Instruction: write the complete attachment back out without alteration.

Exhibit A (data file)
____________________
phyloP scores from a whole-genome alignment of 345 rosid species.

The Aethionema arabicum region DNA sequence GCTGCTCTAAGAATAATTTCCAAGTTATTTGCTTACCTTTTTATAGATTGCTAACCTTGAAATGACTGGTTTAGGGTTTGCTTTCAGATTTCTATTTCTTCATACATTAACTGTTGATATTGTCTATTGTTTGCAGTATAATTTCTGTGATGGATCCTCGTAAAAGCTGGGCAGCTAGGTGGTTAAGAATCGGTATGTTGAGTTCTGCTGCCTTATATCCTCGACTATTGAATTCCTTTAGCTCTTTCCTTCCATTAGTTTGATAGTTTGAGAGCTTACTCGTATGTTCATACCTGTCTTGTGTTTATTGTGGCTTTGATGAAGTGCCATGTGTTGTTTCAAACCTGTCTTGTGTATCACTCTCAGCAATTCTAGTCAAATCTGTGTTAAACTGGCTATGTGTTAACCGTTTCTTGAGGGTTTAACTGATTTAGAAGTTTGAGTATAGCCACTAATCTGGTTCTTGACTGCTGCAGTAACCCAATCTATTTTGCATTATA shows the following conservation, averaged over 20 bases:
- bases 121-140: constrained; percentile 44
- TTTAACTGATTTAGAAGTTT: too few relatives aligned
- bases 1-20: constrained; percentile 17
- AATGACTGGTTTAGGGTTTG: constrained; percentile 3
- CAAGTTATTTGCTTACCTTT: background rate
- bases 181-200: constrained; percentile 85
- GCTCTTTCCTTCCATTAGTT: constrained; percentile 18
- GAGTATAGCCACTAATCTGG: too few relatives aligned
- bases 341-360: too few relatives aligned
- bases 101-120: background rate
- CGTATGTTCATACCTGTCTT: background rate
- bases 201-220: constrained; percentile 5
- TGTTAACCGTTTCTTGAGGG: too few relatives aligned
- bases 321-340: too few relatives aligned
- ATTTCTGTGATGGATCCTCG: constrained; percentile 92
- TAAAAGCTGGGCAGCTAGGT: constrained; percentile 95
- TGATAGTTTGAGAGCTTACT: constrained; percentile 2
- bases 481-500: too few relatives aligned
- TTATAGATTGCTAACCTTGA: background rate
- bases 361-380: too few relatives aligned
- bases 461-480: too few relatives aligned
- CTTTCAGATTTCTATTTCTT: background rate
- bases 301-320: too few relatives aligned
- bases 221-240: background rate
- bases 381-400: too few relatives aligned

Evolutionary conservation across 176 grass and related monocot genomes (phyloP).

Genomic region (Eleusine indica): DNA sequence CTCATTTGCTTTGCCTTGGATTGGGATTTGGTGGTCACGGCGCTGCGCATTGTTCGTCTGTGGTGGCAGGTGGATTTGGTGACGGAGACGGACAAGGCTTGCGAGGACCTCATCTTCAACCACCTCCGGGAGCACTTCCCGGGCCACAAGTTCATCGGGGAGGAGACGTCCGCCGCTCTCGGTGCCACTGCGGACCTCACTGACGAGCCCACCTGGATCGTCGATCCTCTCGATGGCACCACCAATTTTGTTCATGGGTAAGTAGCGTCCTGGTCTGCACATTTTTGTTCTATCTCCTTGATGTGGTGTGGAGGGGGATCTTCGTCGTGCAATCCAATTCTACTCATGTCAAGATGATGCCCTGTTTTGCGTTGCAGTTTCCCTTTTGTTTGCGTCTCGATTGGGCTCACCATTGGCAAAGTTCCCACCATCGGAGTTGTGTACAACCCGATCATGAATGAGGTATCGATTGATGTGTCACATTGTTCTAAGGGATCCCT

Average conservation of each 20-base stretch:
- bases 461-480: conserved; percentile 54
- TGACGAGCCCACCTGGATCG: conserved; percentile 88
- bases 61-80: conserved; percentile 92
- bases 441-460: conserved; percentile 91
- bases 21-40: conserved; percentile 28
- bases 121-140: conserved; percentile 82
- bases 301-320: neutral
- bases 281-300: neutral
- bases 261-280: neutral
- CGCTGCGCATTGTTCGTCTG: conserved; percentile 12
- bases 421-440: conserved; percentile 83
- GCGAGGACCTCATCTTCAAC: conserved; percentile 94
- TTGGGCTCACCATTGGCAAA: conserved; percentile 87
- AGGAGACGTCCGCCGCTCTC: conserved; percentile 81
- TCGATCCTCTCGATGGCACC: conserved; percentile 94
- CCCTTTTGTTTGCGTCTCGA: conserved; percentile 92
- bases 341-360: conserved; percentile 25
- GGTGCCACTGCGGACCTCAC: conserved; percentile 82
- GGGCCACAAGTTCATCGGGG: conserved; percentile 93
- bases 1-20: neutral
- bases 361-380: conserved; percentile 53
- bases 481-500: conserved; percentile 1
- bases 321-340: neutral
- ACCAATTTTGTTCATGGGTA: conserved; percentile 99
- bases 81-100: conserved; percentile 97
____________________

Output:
phyloP scores from a whole-genome alignment of 345 rosid species.

The Aethionema arabicum region DNA sequence GCTGCTCTAAGAATAATTTCCAAGTTATTTGCTTACCTTTTTATAGATTGCTAACCTTGAAATGACTGGTTTAGGGTTTGCTTTCAGATTTCTATTTCTTCATACATTAACTGTTGATATTGTCTATTGTTTGCAGTATAATTTCTGTGATGGATCCTCGTAAAAGCTGGGCAGCTAGGTGGTTAAGAATCGGTATGTTGAGTTCTGCTGCCTTATATCCTCGACTATTGAATTCCTTTAGCTCTTTCCTTCCATTAGTTTGATAGTTTGAGAGCTTACTCGTATGTTCATACCTGTCTTGTGTTTATTGTGGCTTTGATGAAGTGCCATGTGTTGTTTCAAACCTGTCTTGTGTATCACTCTCAGCAATTCTAGTCAAATCTGTGTTAAACTGGCTATGTGTTAACCGTTTCTTGAGGGTTTAACTGATTTAGAAGTTTGAGTATAGCCACTAATCTGGTTCTTGACTGCTGCAGTAACCCAATCTATTTTGCATTATA shows the following conservation, averaged over 20 bases:
- bases 121-140: constrained; percentile 44
- TTTAACTGATTTAGAAGTTT: too few relatives aligned
- bases 1-20: constrained; percentile 17
- AATGACTGGTTTAGGGTTTG: constrained; percentile 3
- CAAGTTATTTGCTTACCTTT: background rate
- bases 181-200: constrained; percentile 85
- GCTCTTTCCTTCCATTAGTT: constrained; percentile 18
- GAGTATAGCCACTAATCTGG: too few relatives aligned
- bases 341-360: too few relatives aligned
- bases 101-120: background rate
- CGTATGTTCATACCTGTCTT: background rate
- bases 201-220: constrained; percentile 5
- TGTTAACCGTTTCTTGAGGG: too few relatives aligned
- bases 321-340: too few relatives aligned
- ATTTCTGTGATGGATCCTCG: constrained; percentile 92
- TAAAAGCTGGGCAGCTAGGT: constrained; percentile 95
- TGATAGTTTGAGAGCTTACT: constrained; percentile 2
- bases 481-500: too few relatives aligned
- TTATAGATTGCTAACCTTGA: background rate
- bases 361-380: too few relatives aligned
- bases 461-480: too few relatives aligned
- CTTTCAGATTTCTATTTCTT: background rate
- bases 301-320: too few relatives aligned
- bases 221-240: background rate
- bases 381-400: too few relatives aligned

Evolutionary conservation across 176 grass and related monocot genomes (phyloP).

Genomic region (Eleusine indica): DNA sequence CTCATTTGCTTTGCCTTGGATTGGGATTTGGTGGTCACGGCGCTGCGCATTGTTCGTCTGTGGTGGCAGGTGGATTTGGTGACGGAGACGGACAAGGCTTGCGAGGACCTCATCTTCAACCACCTCCGGGAGCACTTCCCGGGCCACAAGTTCATCGGGGAGGAGACGTCCGCCGCTCTCGGTGCCACTGCGGACCTCACTGACGAGCCCACCTGGATCGTCGATCCTCTCGATGGCACCACCAATTTTGTTCATGGGTAAGTAGCGTCCTGGTCTGCACATTTTTGTTCTATCTCCTTGATGTGGTGTGGAGGGGGATCTTCGTCGTGCAATCCAATTCTACTCATGTCAAGATGATGCCCTGTTTTGCGTTGCAGTTTCCCTTTTGTTTGCGTCTCGATTGGGCTCACCATTGGCAAAGTTCCCACCATCGGAGTTGTGTACAACCCGATCATGAATGAGGTATCGATTGATGTGTCACATTGTTCTAAGGGATCCCT

Average conservation of each 20-base stretch:
- bases 461-480: conserved; percentile 54
- TGACGAGCCCACCTGGATCG: conserved; percentile 88
- bases 61-80: conserved; percentile 92
- bases 441-460: conserved; percentile 91
- bases 21-40: conserved; percentile 28
- bases 121-140: conserved; percentile 82
- bases 301-320: neutral
- bases 281-300: neutral
- bases 261-280: neutral
- CGCTGCGCATTGTTCGTCTG: conserved; percentile 12
- bases 421-440: conserved; percentile 83
- GCGAGGACCTCATCTTCAAC: conserved; percentile 94
- TTGGGCTCACCATTGGCAAA: conserved; percentile 87
- AGGAGACGTCCGCCGCTCTC: conserved; percentile 81
- TCGATCCTCTCGATGGCACC: conserved; percentile 94
- CCCTTTTGTTTGCGTCTCGA: conserved; percentile 92
- bases 341-360: conserved; percentile 25
- GGTGCCACTGCGGACCTCAC: conserved; percentile 82
- GGGCCACAAGTTCATCGGGG: conserved; percentile 93
- bases 1-20: neutral
- bases 361-380: conserved; percentile 53
- bases 481-500: conserved; percentile 1
- bases 321-340: neutral
- ACCAATTTTGTTCATGGGTA: conserved; percentile 99
- bases 81-100: conserved; percentile 97